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Sure, I want the Presidency to serve our nation well. Maybe Trump as President is not the same man we saw before his election. Maybe he’s not the same man I witnessed a decade ago when he verbally demeaned the news media while also demeaning a large audience comprised substantially of professional women. Maybe he’s not the same man I watched announce his candidacy by calling Mexicans rapists, and calling for a wall with Mexico and the removal of 11 million people living in this country. Maybe he’s not the same man who called for barring Muslims from the U.S. Maybe he’s not the same man who invited Russian intelligence to undermine the U.S. election. Maybe he’s not the same man who said other countries ought to have the atom bomb, and that the hard-won multi-national anti-nuclear agreement with Iran should be torn up.
Maybe he’s not the same man…
Thanks to the archaic Electoral College system of electing American Presidents and Vice Presidents, approximately 50% of votes cast are thrown out. Any my vote in Illinois is worth about 1/6th of a vote in Alaska. Corrupt? No, it’s the law. How could this be?
How to fix it? Rewrite the 24th amendment which established the Electoral College. Good luck with that. The other way is to support the National Popular Vote legislation in your state (Google it), which would at least assure the winner of the popular vote wins. You will hear a lot about the importance of the Electoral College between now and the election, as the campaigns game the system, but you won’t hear much now, and less after the election, about how it is stealing your vote.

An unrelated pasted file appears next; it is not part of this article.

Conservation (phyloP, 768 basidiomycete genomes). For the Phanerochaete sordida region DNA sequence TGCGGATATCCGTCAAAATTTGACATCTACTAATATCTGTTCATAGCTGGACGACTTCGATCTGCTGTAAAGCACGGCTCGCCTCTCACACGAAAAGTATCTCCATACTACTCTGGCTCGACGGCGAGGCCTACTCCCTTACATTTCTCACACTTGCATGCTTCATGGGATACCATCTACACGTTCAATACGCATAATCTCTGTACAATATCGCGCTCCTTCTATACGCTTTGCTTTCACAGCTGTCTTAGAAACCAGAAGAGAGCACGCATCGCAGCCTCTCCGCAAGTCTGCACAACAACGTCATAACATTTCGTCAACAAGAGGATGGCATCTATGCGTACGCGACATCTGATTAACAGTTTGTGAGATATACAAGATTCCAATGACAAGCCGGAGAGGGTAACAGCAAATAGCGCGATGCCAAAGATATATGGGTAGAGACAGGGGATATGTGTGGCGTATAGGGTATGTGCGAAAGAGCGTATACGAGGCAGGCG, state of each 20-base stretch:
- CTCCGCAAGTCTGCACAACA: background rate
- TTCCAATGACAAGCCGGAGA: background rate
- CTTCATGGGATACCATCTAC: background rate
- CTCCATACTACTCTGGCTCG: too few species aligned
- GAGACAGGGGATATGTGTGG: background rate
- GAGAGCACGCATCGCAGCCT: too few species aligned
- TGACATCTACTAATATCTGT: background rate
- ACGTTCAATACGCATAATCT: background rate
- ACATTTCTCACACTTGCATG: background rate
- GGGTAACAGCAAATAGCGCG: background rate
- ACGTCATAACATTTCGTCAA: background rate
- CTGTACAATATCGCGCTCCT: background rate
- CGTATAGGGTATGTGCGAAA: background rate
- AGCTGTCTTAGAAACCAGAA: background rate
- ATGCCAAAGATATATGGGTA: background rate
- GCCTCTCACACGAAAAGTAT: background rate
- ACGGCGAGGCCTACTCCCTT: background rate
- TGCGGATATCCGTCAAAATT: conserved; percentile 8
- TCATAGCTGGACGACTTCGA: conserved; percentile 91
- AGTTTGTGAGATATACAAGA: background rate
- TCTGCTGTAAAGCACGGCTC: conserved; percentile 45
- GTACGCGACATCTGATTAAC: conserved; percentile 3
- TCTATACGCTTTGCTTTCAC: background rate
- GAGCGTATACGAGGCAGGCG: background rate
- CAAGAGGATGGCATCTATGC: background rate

Here’s how the EC works (from Wikipedia):
The United States Electoral College is the body that elects the President and Vice President of the United States every four years. Citizens of the United States do not directly elect the president or the vice president; instead they choose “electors”, who usually pledge to vote for particular candidates.
Electors are apportioned to each of the 50 states as well as to the District of Columbia. The number of electors in each state is equal to the number of members of Congress to which the state is entitled, while the Twenty-third Amendment grants the District of Columbia the same number of electors as the least populous state, currently three. Therefore, there are currently 538 electors, corresponding to the 435 Representatives and 100 Senators, plus the three additional electors from the District of Columbia. The Constitution bars any federal official, elected or appointed, from being an elector.
Except for Maine and Nebraska, all states have chosen electors on a “winner-take-all” basis since the 1880s. That is, each state has all of its electors pledged to the presidential candidate who wins the most votes in that state. Maine and Nebraska use the “congressional district method”, selecting one elector within each congressional district by popular vote and selecting the remaining two electors by a statewide popular vote. Although no elector is required by federal law to honor a pledge, there have been very few occasions when an elector voted contrary to a pledge. The Twelfth Amendment, in specifying how a president and vice president are elected, requires each elector to cast one vote for president and another vote for vice president.
The candidate who receives an absolute majority of electoral votes (currently 270) for the office of president or of vice president is elected to that office. The Twelfth Amendment provides for what happens if the Electoral College fails to elect a president or vice president. If no candidate receives a majority for president, then the House of Representatives will select the president, with each state delegation (instead of each representative) having only one vote. If no candidate receives a majority for vice president, then the Senate will select the vice president, with each senator having one vote. On four occasions, most recently in the 2000 presidential election, the Electoral College system has resulted in the election of a candidate who did not receive the most popular votes in the election.